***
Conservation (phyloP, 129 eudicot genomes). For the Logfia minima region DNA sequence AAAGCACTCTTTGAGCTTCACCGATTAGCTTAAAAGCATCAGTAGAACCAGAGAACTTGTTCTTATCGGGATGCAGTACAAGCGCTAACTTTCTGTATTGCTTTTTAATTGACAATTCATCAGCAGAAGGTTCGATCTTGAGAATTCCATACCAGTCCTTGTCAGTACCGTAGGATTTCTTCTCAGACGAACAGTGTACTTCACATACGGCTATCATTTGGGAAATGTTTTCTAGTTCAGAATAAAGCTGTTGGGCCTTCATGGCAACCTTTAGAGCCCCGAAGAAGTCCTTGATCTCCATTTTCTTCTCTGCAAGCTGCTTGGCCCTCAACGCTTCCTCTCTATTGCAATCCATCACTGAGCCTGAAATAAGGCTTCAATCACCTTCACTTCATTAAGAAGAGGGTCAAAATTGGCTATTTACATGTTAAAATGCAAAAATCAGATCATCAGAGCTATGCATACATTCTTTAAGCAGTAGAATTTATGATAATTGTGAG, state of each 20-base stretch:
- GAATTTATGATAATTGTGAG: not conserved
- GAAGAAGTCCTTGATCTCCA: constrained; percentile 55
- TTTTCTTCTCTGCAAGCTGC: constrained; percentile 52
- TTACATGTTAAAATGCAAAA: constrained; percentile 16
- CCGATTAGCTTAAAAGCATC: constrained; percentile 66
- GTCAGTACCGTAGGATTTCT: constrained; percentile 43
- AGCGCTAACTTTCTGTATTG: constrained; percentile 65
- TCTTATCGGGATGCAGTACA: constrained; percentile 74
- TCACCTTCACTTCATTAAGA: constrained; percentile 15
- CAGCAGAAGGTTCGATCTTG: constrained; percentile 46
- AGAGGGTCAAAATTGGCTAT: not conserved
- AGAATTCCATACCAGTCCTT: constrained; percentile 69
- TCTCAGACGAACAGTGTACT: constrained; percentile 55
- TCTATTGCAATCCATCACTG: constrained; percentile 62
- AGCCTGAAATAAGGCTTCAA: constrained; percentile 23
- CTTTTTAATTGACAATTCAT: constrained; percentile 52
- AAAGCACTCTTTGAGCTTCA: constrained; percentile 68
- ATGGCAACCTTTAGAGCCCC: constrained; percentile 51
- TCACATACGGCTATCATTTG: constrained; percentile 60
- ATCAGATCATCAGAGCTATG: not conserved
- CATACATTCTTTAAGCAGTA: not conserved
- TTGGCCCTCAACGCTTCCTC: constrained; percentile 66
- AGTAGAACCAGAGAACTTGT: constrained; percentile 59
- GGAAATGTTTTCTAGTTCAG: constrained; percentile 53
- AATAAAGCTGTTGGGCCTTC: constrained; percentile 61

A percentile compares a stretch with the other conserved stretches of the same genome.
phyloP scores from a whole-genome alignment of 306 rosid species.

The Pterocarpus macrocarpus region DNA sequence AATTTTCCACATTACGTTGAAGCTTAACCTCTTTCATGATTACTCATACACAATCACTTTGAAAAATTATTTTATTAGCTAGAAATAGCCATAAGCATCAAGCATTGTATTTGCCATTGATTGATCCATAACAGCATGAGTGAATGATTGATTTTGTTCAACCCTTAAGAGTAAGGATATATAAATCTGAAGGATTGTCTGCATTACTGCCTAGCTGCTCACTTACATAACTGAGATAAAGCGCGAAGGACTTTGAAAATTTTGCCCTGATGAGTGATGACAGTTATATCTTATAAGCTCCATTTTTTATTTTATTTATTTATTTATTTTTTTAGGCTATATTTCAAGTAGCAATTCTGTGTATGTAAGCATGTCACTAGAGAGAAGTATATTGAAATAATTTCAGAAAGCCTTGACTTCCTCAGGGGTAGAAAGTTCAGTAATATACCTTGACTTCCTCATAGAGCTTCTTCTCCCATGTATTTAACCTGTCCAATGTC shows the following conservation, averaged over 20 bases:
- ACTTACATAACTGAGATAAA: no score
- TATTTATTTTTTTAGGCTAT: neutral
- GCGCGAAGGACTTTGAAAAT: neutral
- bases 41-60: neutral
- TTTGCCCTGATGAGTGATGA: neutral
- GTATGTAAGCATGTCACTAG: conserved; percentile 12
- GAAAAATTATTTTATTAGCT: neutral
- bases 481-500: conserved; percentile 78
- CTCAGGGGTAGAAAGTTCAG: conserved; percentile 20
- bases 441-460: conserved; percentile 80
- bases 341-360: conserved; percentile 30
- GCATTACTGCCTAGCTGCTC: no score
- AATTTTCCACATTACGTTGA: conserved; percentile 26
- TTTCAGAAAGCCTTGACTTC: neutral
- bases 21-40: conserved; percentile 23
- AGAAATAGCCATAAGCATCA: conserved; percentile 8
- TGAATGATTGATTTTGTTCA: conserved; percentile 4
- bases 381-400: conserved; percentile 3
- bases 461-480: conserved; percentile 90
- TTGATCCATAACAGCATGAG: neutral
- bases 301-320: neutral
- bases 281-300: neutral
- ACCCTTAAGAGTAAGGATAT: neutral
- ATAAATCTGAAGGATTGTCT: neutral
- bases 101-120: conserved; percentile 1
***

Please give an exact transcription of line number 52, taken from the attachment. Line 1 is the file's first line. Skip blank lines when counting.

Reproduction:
- ACCCTTAAGAGTAAGGATAT: neutral